The factory’s first aid room and laboratory. Sure makes me wonder how safe the lab was!
Bayard Sugar Mill, as seen from the old power plant
This section retains water and is mostly shaded, so moss has found a way to live in the concrete.
This is one of my favorite doorways (yes, I have favorites) for a few reasons: 1.) You can see how the once-arched door has been squared-off for rectangular doors to fit; 2.) you can see one complete historic door and one ruined door, and the chain that used to hold them together before someone kicked-out the security, and; 3.) I like the texture of the bricks and design of the radiators in the room beyond–the blacksmith shop. Just do.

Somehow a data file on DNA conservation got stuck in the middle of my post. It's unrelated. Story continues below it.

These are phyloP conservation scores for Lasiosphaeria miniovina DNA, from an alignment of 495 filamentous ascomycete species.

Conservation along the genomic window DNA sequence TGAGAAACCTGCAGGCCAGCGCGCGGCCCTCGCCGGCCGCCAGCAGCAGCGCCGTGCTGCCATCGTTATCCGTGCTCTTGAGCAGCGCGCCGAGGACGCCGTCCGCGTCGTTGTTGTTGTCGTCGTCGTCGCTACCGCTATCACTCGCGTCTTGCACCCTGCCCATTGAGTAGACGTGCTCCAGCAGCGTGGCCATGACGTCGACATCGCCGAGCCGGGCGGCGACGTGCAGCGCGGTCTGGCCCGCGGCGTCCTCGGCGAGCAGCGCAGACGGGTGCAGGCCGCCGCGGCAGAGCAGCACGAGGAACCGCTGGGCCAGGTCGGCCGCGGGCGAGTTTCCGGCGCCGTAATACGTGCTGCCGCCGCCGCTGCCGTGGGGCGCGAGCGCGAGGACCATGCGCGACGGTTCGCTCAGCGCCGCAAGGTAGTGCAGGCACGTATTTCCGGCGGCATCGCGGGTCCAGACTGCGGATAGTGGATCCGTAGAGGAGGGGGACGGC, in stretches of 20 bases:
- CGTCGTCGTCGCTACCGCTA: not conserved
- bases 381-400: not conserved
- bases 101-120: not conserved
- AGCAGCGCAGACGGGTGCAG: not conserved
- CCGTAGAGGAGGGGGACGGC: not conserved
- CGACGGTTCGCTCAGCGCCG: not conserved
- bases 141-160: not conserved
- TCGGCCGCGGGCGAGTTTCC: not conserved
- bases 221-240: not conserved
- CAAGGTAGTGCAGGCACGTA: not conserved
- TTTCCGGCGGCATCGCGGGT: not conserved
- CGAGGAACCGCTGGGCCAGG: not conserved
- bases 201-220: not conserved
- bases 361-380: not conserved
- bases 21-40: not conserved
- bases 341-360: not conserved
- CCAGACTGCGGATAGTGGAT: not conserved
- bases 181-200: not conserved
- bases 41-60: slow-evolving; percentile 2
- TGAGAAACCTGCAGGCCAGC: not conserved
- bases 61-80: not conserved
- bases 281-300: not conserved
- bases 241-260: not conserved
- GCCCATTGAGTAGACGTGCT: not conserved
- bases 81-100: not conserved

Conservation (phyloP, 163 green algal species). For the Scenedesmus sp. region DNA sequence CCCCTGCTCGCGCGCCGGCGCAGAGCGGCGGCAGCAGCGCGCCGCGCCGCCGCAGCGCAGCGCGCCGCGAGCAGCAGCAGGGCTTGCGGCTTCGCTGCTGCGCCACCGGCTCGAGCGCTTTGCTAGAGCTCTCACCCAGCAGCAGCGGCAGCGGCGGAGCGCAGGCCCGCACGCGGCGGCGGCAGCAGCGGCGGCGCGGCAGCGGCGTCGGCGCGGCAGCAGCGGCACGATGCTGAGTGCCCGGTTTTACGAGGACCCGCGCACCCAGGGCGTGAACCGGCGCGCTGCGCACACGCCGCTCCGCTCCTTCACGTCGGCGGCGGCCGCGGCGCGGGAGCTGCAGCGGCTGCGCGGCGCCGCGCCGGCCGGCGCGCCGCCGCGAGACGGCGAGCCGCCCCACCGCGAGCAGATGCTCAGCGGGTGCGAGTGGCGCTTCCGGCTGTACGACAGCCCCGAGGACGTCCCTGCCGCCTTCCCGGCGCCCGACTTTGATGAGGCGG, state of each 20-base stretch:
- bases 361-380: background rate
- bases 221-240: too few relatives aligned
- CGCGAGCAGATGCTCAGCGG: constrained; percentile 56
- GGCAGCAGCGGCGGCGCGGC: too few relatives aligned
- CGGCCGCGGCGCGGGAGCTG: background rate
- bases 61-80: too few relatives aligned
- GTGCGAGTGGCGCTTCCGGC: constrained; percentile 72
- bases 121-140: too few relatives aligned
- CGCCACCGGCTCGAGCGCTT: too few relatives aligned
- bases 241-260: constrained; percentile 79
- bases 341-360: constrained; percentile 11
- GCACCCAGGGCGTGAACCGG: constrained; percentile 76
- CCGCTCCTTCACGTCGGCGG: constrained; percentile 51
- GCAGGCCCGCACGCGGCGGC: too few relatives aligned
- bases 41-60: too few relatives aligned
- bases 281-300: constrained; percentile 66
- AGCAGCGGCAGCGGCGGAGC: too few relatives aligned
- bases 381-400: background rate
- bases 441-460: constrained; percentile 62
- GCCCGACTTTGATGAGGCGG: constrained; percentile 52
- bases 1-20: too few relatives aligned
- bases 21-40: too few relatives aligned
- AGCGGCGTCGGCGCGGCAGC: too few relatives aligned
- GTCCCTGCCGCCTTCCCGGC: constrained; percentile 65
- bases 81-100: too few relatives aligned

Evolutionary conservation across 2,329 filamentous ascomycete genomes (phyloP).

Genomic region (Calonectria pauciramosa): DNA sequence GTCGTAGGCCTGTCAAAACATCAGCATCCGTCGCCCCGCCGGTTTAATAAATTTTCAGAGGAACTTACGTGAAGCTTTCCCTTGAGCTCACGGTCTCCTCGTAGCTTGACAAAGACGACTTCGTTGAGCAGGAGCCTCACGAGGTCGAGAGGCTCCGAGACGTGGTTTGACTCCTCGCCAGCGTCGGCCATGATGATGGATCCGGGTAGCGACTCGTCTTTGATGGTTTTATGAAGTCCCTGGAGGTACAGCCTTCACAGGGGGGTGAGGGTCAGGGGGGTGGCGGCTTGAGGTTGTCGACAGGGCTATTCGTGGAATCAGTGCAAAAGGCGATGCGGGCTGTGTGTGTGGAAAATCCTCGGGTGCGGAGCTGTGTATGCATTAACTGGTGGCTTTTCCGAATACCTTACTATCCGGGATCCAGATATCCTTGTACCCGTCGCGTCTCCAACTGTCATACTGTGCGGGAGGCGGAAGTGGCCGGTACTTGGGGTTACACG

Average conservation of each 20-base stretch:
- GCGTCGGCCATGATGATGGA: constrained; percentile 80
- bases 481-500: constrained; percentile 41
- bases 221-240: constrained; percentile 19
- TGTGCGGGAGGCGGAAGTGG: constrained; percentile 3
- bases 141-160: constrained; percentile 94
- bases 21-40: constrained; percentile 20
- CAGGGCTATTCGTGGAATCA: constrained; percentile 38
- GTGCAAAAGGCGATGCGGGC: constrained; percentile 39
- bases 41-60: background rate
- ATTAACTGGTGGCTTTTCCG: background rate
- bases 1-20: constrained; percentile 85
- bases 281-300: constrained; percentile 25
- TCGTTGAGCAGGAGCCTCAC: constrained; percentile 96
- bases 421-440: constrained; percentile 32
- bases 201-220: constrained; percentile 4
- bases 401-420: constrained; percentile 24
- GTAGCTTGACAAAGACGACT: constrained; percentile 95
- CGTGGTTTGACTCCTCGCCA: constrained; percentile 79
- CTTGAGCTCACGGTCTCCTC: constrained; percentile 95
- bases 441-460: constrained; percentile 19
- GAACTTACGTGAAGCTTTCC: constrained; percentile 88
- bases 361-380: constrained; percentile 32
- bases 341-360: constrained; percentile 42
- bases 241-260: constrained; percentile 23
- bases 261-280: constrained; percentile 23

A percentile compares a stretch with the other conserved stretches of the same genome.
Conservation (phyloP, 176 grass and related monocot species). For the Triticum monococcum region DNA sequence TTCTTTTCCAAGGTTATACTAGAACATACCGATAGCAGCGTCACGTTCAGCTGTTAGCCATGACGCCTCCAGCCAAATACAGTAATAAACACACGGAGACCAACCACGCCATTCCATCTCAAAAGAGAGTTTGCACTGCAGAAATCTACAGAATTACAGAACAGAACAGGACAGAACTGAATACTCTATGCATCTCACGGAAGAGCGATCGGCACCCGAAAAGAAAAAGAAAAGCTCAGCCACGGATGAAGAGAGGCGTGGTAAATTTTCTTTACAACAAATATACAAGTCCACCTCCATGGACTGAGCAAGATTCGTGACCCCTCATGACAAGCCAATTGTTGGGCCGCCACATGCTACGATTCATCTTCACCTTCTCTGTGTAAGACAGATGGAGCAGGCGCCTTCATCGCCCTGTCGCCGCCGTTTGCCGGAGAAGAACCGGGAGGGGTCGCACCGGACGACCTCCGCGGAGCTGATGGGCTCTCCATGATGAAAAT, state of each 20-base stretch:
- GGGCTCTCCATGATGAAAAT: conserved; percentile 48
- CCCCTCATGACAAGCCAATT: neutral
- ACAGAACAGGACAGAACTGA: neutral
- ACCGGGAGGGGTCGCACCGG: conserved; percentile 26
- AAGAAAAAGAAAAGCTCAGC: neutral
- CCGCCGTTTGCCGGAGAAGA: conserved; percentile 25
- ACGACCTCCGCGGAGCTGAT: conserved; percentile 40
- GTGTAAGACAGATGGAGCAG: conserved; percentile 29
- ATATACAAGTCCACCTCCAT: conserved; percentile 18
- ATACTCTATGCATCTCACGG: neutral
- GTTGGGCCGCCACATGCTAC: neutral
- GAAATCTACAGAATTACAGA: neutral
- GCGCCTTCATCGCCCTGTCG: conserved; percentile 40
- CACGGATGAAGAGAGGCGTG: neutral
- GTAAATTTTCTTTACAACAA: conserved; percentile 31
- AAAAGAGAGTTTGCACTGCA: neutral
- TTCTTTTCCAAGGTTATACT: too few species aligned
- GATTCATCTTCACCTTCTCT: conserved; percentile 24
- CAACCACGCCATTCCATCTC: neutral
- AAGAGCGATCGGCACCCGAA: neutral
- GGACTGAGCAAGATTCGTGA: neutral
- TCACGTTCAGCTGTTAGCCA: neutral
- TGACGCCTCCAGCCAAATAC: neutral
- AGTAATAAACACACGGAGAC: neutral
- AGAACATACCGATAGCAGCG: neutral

This is one of my favorite images of the year because of the color, light and textures. Someone told me once that the medium of photographers is not film or digital sensors, but rather shadows. This photo is evidence of that.
In this photo you see three lives of Lyric: 1.) The Art Deco murals showing the Vaudeville background; 2.) The suspended ceiling put in when the building was converted for film; 3.) The explorers, photographers and others who worked in and on the building before its final demolition.
In the nurses’ dormitories, beds, couches and chairs still sit. It’s unclear whether these are remnants of the homeless shelter in the 80s or the actual nurses.
This bay would host boxcars as workers would fill them with the fruits of the factory.